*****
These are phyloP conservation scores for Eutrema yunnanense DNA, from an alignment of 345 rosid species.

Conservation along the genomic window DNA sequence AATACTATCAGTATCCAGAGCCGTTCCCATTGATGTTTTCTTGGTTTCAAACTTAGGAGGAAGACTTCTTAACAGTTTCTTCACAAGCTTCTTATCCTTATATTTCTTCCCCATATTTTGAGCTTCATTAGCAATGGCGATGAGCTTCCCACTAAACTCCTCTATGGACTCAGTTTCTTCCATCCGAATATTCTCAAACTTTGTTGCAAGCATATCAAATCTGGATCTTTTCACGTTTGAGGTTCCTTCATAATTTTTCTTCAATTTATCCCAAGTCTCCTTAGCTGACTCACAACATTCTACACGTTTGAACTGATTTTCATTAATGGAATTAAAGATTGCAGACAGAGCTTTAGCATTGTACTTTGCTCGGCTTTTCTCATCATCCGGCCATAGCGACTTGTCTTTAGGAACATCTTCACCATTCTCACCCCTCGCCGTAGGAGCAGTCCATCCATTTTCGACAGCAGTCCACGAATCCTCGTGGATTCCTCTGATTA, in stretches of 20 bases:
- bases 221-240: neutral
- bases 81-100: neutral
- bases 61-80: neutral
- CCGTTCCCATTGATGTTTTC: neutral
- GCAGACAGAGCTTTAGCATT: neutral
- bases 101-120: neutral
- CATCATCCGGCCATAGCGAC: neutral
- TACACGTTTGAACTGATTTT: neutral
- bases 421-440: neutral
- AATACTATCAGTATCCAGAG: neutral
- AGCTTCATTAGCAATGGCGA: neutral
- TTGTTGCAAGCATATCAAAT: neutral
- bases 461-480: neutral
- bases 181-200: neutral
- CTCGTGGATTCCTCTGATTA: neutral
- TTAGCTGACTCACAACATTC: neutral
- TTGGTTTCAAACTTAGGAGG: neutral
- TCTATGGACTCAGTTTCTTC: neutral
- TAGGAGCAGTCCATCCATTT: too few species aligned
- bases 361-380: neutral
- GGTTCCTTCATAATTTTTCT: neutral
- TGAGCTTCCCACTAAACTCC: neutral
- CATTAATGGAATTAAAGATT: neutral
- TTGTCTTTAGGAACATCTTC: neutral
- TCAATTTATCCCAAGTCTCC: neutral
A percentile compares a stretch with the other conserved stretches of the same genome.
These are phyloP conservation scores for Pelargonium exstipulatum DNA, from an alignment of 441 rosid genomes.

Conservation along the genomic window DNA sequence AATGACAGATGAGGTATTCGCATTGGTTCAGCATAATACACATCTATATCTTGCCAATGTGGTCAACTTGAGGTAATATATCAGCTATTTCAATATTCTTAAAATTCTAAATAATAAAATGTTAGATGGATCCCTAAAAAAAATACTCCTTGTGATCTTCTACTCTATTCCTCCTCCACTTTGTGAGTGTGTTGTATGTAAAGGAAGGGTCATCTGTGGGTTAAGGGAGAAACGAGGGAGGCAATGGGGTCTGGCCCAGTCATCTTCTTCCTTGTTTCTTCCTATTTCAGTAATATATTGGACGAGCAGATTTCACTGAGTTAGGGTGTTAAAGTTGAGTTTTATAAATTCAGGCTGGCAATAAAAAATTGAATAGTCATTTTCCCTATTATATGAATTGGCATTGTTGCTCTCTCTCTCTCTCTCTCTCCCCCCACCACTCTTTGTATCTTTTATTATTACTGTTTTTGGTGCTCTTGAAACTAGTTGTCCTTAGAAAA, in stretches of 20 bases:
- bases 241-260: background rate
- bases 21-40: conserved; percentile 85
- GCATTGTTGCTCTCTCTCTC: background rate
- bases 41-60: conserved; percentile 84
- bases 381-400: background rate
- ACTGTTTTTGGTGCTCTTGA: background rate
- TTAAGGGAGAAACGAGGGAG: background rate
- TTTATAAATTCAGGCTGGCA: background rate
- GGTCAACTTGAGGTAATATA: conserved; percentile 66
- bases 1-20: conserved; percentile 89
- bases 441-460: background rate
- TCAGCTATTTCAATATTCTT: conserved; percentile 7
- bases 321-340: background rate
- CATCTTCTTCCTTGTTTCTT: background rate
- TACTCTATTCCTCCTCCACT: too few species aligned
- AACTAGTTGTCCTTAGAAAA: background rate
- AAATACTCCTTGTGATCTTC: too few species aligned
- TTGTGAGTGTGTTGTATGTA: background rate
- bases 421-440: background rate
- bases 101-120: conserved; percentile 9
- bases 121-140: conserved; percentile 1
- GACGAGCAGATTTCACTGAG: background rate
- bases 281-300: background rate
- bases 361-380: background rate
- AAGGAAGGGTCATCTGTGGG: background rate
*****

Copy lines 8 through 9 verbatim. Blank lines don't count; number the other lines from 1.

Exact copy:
- bases 101-120: neutral
- CATCATCCGGCCATAGCGAC: neutral